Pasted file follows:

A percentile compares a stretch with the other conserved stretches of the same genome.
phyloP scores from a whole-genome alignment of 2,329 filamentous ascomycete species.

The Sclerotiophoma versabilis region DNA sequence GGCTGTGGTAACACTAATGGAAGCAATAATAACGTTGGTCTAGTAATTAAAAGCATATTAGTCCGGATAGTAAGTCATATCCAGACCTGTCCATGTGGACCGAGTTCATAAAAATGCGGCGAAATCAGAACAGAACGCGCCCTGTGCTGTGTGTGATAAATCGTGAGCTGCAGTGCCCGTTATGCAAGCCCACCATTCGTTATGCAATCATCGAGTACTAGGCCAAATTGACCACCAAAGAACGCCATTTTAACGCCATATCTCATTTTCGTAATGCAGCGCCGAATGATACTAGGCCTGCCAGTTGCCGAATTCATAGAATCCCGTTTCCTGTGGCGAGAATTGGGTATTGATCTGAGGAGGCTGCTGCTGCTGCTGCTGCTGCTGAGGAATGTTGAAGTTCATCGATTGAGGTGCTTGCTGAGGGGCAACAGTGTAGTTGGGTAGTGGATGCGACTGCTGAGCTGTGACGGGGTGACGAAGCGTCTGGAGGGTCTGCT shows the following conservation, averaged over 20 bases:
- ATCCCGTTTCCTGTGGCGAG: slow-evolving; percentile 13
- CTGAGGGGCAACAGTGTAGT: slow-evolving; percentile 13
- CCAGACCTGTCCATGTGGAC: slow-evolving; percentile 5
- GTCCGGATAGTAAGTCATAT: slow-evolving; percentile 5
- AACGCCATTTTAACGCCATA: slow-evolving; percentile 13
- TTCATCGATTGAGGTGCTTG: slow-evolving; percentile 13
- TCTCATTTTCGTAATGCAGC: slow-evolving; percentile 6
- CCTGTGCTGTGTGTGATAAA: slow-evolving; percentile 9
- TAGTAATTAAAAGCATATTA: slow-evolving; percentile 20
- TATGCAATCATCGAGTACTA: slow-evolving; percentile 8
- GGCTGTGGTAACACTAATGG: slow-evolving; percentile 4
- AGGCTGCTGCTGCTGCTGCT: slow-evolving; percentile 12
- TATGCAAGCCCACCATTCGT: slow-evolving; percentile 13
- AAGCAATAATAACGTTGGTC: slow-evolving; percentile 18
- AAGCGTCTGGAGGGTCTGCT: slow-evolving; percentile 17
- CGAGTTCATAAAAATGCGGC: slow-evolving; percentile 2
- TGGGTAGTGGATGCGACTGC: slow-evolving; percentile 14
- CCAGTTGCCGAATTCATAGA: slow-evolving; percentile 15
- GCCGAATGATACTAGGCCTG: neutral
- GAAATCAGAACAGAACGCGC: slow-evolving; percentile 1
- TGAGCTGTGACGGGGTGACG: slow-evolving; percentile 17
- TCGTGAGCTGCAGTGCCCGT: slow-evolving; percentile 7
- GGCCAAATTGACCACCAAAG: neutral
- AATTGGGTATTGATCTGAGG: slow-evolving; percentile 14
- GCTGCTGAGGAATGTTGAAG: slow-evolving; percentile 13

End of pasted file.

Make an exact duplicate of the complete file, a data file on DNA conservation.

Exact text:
A percentile compares a stretch with the other conserved stretches of the same genome.
phyloP scores from a whole-genome alignment of 2,329 filamentous ascomycete species.

The Sclerotiophoma versabilis region DNA sequence GGCTGTGGTAACACTAATGGAAGCAATAATAACGTTGGTCTAGTAATTAAAAGCATATTAGTCCGGATAGTAAGTCATATCCAGACCTGTCCATGTGGACCGAGTTCATAAAAATGCGGCGAAATCAGAACAGAACGCGCCCTGTGCTGTGTGTGATAAATCGTGAGCTGCAGTGCCCGTTATGCAAGCCCACCATTCGTTATGCAATCATCGAGTACTAGGCCAAATTGACCACCAAAGAACGCCATTTTAACGCCATATCTCATTTTCGTAATGCAGCGCCGAATGATACTAGGCCTGCCAGTTGCCGAATTCATAGAATCCCGTTTCCTGTGGCGAGAATTGGGTATTGATCTGAGGAGGCTGCTGCTGCTGCTGCTGCTGCTGAGGAATGTTGAAGTTCATCGATTGAGGTGCTTGCTGAGGGGCAACAGTGTAGTTGGGTAGTGGATGCGACTGCTGAGCTGTGACGGGGTGACGAAGCGTCTGGAGGGTCTGCT shows the following conservation, averaged over 20 bases:
- ATCCCGTTTCCTGTGGCGAG: slow-evolving; percentile 13
- CTGAGGGGCAACAGTGTAGT: slow-evolving; percentile 13
- CCAGACCTGTCCATGTGGAC: slow-evolving; percentile 5
- GTCCGGATAGTAAGTCATAT: slow-evolving; percentile 5
- AACGCCATTTTAACGCCATA: slow-evolving; percentile 13
- TTCATCGATTGAGGTGCTTG: slow-evolving; percentile 13
- TCTCATTTTCGTAATGCAGC: slow-evolving; percentile 6
- CCTGTGCTGTGTGTGATAAA: slow-evolving; percentile 9
- TAGTAATTAAAAGCATATTA: slow-evolving; percentile 20
- TATGCAATCATCGAGTACTA: slow-evolving; percentile 8
- GGCTGTGGTAACACTAATGG: slow-evolving; percentile 4
- AGGCTGCTGCTGCTGCTGCT: slow-evolving; percentile 12
- TATGCAAGCCCACCATTCGT: slow-evolving; percentile 13
- AAGCAATAATAACGTTGGTC: slow-evolving; percentile 18
- AAGCGTCTGGAGGGTCTGCT: slow-evolving; percentile 17
- CGAGTTCATAAAAATGCGGC: slow-evolving; percentile 2
- TGGGTAGTGGATGCGACTGC: slow-evolving; percentile 14
- CCAGTTGCCGAATTCATAGA: slow-evolving; percentile 15
- GCCGAATGATACTAGGCCTG: neutral
- GAAATCAGAACAGAACGCGC: slow-evolving; percentile 1
- TGAGCTGTGACGGGGTGACG: slow-evolving; percentile 17
- TCGTGAGCTGCAGTGCCCGT: slow-evolving; percentile 7
- GGCCAAATTGACCACCAAAG: neutral
- AATTGGGTATTGATCTGAGG: slow-evolving; percentile 14
- GCTGCTGAGGAATGTTGAAG: slow-evolving; percentile 13